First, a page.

The thing I hate most about visiting the doctor is being reduced to a number. In the race to get to the next patient, far too many physicians scan the “high” or “low” column of a lab report, not even caring to look at the numbers within the range or consider other factors that affect a patient’s health. Instead, they swiftly move to the prescription pad faster than you can say, “Take two, and call me in the morning.”

To my mind, one of the most egregious examples of this “efficiency” is how quick physicians are to write scripts for statins, be they for children or even individuals who are a couple points over “normal”—a range that has shifted more than once over the years.

Oddly enough, the American Heart Association (AHA) and the American College of Cardiology (ACC) may now agree with me about the over-reliance on a single number. And yet, I still feel like the big wigs of the heart health world are setting up Americans to be income for statin makers.

The Guidelines
As of a few months ago, a total cholesterol reading of 200 mg/dL or more could have made some people go running to the pharmacy for a statin. Today, things are different. The AHA and the ACC no longer want individuals to shoot for a specific cholesterol number. Rather, the decision to medicate with a statin should be based on several risk factors for heart attack or stroke.

Finally!, I thought, when I first read this news. The medical community is acknowledging that the cholesterol–heart attack link is tenuous at best. Maybe, just maybe, they’re coming around to the fact that statins come with lots of problems for patients, and lifestyle/nutrition choices are far better at preventative care.

But alas, my enthusiasm was short-lived. I quickly learned there’s much more to the cholesterol recommendations.

Now, patients and physicians are encouraged to use a special calculator to determine the need for statins. If you aren’t on statins, but have at least a 7.5% chance of having a stroke in the next decade, your doctor will probably ask you to go on statins. No surprise; estimates say that this method will increase the pool of statins candidates upward by several million. Doctors already write about 200 million statins prescriptions every year in the United States, according to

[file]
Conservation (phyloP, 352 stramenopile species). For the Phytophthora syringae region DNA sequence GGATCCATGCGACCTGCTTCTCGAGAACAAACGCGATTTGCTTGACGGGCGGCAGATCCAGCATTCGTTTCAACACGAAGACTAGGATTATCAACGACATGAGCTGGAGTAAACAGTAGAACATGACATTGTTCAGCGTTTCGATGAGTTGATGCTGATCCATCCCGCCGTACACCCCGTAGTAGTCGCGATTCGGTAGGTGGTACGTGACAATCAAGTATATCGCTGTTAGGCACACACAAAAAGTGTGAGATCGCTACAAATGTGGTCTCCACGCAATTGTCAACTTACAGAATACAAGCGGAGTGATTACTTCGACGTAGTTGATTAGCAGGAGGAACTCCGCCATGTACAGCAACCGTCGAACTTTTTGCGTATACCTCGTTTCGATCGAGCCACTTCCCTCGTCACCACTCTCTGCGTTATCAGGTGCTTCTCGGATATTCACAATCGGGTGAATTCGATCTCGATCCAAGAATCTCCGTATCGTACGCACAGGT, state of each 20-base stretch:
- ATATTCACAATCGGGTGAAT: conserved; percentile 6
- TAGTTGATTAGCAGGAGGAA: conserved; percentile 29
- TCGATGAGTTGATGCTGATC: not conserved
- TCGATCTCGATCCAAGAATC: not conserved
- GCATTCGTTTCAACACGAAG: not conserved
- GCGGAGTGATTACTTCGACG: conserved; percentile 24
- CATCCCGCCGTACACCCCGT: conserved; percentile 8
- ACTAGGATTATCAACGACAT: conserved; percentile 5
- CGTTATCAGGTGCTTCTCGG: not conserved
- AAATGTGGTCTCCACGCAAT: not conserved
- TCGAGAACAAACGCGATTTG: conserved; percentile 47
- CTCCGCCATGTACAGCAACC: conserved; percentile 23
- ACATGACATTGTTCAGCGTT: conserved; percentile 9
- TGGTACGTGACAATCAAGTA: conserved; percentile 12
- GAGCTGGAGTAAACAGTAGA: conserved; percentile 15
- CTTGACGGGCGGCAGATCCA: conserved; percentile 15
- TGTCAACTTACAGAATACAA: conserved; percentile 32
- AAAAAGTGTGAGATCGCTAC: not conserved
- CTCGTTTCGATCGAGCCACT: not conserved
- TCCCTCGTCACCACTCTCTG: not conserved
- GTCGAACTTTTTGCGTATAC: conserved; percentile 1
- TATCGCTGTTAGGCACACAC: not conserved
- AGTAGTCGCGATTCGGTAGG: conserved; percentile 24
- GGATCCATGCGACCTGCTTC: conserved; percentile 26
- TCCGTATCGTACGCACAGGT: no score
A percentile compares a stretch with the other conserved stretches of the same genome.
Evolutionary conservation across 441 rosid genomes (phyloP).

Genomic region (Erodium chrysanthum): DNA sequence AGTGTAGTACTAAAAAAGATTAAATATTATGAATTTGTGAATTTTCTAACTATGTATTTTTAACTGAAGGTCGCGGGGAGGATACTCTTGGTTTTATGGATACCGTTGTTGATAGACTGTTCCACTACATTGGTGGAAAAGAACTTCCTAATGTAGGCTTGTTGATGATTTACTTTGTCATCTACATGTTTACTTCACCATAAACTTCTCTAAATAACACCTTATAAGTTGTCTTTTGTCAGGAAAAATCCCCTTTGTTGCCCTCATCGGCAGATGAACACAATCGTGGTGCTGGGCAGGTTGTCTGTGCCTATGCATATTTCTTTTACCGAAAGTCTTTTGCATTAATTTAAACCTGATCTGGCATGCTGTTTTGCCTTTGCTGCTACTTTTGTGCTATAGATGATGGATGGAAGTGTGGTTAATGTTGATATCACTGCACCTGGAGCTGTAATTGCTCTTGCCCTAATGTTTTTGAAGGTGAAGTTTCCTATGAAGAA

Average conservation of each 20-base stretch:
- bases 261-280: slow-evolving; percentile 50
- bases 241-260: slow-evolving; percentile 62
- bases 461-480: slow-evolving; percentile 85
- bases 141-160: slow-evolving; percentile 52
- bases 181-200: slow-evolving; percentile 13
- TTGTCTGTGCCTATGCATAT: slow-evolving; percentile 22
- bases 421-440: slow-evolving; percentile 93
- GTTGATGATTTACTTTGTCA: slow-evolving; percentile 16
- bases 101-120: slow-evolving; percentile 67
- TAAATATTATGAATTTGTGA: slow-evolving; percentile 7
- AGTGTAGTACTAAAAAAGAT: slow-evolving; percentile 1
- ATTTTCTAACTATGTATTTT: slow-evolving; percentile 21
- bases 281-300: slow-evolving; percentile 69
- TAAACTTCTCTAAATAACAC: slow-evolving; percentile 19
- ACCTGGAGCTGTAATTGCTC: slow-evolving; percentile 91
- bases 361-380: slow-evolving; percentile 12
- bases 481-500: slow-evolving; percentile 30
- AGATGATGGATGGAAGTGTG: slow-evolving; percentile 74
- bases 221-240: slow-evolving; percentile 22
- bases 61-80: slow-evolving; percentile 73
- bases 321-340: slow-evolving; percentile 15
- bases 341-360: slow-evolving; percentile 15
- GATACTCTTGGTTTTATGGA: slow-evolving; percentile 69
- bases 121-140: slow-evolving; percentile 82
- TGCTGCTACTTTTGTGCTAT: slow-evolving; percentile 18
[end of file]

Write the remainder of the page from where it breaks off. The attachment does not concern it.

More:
Here’s the quote of the day, courtesy of Donald Lloyd-Jones, M.D., on AHA’s Web site: “We’ve been undertreating people who need statin therapy in this country,” he said.

He’s one of 20 experts that wrote the new guideline. Can you tell?

The Same Old Story
The WholeFoods editors played around with the calculator for a while. We experimented with all kinds of different ways to move the needle in and out of the statins category. Clearly, certain factors make you a shoe-in for drugs (like being an older African American), no matter whether other variables are in your favor.

The frustrating thing to me isn’t how difficult the spreadsheet is to use. Or how unclear the results are to interpret. Or even the lack of clarity about how variables are weighted against each other. It’s what the AHA and ACC left off of the calculator in their clear attempts to stop “undertreating” Americans with statins.

If the goal is to pay attention to one’s 10-year risk for stroke and heart disease, wouldn’t you think some questions about exercise, diet and supplements would be valuable contributors? These aren’t theoretical factors; they’re proven ways to maintain heart health. Sure, the factors highlighted in the new calculator are important. But I think it’s a disservice to consider one’s smoking habits as the only lifestyle choice that matters for one’s heart health.

The AHA and ACC had a shot at improving the process of analyzing and improving cardiovascular health. Too bad their narrow view of what constitutes “effective” heart health therapies—namely drugs—got in the way. WF

Kaylynn Chiarello-Ebner
Editor/Associate Publisher

Published in WholeFoods Magazine, January 2014